When her passion burnt bright

Looking Back

When her passion burnt bright

Passionate: Reeth Abraham

Growing up in Mysore and studying in Christ the King Convent, Reeth Abraham lived to run, jump and compete on the track. The sports field was her oyster and when she later moved to Bangalore’s Maharani College, her passion burned brighter.
Under the tutelage of Sunil, her coach, who later became her husband, she blossomed into a star athlete.

Today the Arjuna awardee and National Champion in track and field looks back on a rich and fulfiling athletic career with great satisfaction but rues the fact that young people are not drawn to sport in a big way. “Times have changed since we were young athletes playing purely for love of the game. Monetary rewards were negligible at best and big brand endorsements unheard of in our time,” she adds.

“Kids today want guarantees of success and quick rewards before they commit themselves to the training and discipline and sacrifices one must make  to become a professional athlete.”

Still very much on track with her fitness regime, Reeth still has the gait and build of an athlete . Not difficult to imagine how she managed to break a national record barely ten months after her first baby was born.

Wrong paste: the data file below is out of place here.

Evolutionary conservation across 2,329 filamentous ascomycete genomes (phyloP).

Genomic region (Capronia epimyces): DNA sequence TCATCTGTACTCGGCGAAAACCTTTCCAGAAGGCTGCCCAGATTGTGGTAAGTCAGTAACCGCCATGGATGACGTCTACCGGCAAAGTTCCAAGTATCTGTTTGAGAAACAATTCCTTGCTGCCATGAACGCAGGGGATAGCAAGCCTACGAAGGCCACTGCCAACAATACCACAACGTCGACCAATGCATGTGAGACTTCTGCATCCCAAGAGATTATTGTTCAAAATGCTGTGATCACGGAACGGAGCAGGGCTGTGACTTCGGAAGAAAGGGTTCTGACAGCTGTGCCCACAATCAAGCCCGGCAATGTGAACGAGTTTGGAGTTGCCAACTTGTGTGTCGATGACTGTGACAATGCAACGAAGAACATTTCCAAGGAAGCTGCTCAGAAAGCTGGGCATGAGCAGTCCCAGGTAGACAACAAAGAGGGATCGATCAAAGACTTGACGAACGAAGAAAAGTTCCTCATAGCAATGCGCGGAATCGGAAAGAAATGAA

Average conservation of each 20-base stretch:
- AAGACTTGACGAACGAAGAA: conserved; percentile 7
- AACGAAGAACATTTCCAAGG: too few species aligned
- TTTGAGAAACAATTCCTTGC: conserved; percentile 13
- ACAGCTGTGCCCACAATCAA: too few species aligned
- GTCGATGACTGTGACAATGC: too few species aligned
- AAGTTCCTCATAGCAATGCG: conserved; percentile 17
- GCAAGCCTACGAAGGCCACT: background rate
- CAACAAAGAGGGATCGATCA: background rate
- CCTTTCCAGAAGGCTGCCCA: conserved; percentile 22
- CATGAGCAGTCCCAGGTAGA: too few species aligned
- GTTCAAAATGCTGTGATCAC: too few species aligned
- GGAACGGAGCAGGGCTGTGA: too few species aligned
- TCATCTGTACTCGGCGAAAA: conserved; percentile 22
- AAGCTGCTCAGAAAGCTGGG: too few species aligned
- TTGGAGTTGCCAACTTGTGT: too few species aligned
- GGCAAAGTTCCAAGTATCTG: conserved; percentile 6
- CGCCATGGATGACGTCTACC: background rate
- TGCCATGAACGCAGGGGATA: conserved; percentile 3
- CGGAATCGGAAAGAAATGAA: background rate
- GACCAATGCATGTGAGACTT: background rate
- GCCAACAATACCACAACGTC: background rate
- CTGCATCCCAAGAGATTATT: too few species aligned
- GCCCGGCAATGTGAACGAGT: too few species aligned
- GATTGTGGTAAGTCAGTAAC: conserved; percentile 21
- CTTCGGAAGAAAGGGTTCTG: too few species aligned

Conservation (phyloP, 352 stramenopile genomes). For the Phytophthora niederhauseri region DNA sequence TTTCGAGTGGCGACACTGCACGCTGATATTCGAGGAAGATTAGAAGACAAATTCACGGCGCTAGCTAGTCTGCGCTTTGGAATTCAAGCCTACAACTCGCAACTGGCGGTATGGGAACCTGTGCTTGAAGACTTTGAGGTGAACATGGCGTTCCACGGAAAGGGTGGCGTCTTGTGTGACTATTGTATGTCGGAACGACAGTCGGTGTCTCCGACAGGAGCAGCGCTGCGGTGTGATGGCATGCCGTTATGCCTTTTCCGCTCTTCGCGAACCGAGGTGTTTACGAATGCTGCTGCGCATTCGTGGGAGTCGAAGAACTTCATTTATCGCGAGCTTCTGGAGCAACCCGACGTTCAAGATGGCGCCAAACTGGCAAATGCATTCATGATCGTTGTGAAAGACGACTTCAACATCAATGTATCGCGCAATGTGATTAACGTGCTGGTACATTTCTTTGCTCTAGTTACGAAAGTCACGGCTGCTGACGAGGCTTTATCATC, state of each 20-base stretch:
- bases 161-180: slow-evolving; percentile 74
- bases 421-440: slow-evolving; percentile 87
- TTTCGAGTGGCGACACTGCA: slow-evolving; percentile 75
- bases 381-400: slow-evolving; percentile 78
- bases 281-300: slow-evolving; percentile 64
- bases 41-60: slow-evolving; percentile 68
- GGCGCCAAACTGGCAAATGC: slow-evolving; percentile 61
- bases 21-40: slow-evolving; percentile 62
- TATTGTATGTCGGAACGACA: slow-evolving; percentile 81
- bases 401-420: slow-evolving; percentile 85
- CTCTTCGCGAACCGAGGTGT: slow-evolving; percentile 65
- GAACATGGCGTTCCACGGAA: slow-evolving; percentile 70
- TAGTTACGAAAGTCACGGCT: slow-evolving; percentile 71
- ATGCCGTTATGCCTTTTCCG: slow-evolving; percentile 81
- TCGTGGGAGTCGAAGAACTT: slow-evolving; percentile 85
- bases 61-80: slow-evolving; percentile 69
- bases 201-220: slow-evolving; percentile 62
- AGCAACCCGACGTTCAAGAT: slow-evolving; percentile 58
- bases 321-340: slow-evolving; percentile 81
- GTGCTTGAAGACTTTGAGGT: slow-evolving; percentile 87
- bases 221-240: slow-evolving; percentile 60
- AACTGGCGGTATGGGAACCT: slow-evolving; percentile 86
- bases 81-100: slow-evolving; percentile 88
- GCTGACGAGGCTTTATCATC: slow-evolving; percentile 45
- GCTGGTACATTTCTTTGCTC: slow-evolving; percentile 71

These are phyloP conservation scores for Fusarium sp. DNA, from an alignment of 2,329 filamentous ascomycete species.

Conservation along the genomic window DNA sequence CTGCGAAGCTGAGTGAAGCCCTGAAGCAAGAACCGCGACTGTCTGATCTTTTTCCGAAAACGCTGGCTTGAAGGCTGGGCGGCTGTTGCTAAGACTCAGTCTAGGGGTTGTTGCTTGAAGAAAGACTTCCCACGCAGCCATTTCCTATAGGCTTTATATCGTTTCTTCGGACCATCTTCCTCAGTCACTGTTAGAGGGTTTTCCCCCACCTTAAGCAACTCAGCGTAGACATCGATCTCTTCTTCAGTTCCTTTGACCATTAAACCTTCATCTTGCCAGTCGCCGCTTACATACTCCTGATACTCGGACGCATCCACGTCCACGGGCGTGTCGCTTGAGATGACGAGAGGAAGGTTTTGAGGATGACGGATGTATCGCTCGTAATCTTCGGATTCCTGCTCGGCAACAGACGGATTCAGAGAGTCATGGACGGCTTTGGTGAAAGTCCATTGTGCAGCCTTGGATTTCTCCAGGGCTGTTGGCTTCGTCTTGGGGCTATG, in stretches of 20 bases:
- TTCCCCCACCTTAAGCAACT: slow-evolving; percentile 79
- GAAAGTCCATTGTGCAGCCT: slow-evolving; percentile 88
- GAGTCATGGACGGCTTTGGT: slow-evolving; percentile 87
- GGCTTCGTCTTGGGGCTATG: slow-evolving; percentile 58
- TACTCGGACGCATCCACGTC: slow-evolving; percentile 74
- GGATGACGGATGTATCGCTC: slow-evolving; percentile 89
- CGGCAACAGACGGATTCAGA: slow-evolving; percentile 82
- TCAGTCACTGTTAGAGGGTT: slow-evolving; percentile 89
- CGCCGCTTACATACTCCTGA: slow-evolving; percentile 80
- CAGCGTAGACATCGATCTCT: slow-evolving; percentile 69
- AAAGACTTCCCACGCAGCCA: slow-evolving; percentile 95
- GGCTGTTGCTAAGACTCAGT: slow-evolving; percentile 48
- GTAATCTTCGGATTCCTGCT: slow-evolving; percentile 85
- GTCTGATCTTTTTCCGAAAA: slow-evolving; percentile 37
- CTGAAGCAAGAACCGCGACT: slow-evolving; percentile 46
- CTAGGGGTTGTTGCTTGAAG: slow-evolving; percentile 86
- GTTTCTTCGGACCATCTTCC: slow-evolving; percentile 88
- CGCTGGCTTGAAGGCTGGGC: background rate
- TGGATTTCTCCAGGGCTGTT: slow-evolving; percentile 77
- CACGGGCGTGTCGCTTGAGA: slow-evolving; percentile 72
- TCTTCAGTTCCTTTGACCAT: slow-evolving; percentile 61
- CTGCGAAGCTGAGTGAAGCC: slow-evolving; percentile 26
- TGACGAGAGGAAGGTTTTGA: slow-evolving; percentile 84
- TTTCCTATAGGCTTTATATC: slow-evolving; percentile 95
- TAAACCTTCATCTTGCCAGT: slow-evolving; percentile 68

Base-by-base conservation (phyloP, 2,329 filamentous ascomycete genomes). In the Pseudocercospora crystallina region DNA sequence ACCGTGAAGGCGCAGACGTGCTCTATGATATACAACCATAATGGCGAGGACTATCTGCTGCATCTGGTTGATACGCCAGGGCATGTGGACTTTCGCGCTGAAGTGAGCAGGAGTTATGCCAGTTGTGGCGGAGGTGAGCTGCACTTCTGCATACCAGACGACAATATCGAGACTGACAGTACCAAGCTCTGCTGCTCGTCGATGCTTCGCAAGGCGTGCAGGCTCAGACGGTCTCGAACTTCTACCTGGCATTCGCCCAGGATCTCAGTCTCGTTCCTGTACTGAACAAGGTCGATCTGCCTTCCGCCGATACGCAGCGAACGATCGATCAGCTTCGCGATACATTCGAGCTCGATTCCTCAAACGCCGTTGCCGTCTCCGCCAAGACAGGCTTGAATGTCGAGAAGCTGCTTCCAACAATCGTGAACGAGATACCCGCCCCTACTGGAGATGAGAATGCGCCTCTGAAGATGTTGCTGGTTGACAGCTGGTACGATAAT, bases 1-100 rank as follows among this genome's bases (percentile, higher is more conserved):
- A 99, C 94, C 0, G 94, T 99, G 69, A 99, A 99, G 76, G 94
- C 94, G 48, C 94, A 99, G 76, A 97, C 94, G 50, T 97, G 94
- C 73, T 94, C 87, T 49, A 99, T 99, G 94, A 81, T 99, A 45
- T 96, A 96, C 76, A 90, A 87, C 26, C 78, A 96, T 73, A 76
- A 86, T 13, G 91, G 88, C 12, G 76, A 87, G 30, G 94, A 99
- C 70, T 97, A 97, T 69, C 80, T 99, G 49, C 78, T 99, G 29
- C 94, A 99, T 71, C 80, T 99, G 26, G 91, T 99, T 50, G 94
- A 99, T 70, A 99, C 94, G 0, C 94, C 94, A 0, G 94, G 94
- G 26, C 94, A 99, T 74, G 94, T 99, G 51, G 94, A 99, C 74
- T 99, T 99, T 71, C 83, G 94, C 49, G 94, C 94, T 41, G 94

Marriage to her coach Sunil was an early decision she made when she was barely 19. “Having a husband so intensely involved in my sporting career was something of a mixed blessing.  Of course it helped that he understood the demands of competitive sports but there is always a flip side.If something didn’t go well at training, it carried on into the home and vice versa.” she laughs.

Now with two grown up children, Shilka and Shamir, who are poised on the thresholds of young adulthood , and a full time job with Corporation bank life is hectic.

“Both my kids are not into sports in spite of having a flair. It’s sad but symptomatic of most young people today. They have too many distractions, too much pressure in academics and very little time to balance everything,” she emphasises, adding.
“In our day 60 percent marks in an exam was considered high achievement.Today's obsession with scores and the pressure on kids is insane .We need to revamp the system and encourage sports achievers making it easier for them to cope with training and studies.People can’t do both so end up giving up sports.”

Reeth and Sunil started an athletic training programme for young children called "SURE Athletic Movement". Unfortunately it didn't do well at senior level because of commitment issues. She hopes things will change soon and young athletes will be inspired to compete and win international competitions.

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